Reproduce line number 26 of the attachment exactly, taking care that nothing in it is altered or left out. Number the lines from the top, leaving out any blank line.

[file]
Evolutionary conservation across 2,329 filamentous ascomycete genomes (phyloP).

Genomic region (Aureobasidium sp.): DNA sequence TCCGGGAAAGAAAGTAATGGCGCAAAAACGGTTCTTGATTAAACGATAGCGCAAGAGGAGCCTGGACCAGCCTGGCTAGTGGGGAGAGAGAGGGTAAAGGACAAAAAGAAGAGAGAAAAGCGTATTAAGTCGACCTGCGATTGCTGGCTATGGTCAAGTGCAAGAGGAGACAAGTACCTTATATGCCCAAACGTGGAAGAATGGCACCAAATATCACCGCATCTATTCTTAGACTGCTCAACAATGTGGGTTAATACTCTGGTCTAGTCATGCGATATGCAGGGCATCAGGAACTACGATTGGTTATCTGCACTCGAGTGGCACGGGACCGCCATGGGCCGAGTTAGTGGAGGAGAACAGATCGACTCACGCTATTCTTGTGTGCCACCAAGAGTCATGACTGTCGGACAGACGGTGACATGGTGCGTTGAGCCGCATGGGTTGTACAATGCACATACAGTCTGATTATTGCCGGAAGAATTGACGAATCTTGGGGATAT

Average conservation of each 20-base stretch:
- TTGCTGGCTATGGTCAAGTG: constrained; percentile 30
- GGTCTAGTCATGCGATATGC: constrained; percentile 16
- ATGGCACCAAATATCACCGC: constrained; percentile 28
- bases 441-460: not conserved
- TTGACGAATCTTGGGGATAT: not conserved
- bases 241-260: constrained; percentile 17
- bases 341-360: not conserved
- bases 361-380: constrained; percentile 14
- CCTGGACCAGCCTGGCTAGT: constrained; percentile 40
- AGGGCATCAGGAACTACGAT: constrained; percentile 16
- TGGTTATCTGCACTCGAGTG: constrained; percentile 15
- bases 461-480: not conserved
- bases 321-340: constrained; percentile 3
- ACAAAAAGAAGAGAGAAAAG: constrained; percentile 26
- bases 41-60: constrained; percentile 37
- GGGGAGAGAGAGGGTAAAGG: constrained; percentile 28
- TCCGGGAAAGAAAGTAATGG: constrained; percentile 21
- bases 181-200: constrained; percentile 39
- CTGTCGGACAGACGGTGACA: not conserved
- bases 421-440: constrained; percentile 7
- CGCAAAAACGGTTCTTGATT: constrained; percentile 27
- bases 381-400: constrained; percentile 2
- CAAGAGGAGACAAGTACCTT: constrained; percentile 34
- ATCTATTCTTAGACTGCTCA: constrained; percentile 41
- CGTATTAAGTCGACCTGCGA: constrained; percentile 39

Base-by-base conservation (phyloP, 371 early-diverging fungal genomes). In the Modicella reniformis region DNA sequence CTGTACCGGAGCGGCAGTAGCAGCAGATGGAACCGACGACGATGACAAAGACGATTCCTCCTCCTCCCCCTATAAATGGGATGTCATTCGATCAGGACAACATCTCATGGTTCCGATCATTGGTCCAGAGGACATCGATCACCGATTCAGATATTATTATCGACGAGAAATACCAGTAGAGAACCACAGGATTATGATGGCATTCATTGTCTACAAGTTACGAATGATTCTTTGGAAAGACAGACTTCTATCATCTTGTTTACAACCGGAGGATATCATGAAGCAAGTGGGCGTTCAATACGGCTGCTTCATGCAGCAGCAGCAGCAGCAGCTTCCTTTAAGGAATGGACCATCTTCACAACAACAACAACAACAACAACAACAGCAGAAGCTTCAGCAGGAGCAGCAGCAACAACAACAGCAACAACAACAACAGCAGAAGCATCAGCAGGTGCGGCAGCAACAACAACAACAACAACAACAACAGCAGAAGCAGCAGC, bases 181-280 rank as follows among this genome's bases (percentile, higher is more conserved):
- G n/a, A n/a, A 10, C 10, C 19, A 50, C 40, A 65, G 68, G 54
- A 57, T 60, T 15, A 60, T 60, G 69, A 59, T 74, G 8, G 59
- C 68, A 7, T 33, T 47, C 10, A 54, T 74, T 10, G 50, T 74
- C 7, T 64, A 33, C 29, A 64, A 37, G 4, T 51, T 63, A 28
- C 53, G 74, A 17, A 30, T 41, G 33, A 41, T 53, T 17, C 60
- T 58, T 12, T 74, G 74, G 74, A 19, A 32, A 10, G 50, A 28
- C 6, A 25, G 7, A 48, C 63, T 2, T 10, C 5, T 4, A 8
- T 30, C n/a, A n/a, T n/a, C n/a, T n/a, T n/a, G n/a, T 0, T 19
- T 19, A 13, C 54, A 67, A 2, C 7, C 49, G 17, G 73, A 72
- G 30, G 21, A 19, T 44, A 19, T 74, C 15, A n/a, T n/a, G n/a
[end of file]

- CAAGAGGAGACAAGTACCTT: constrained; percentile 34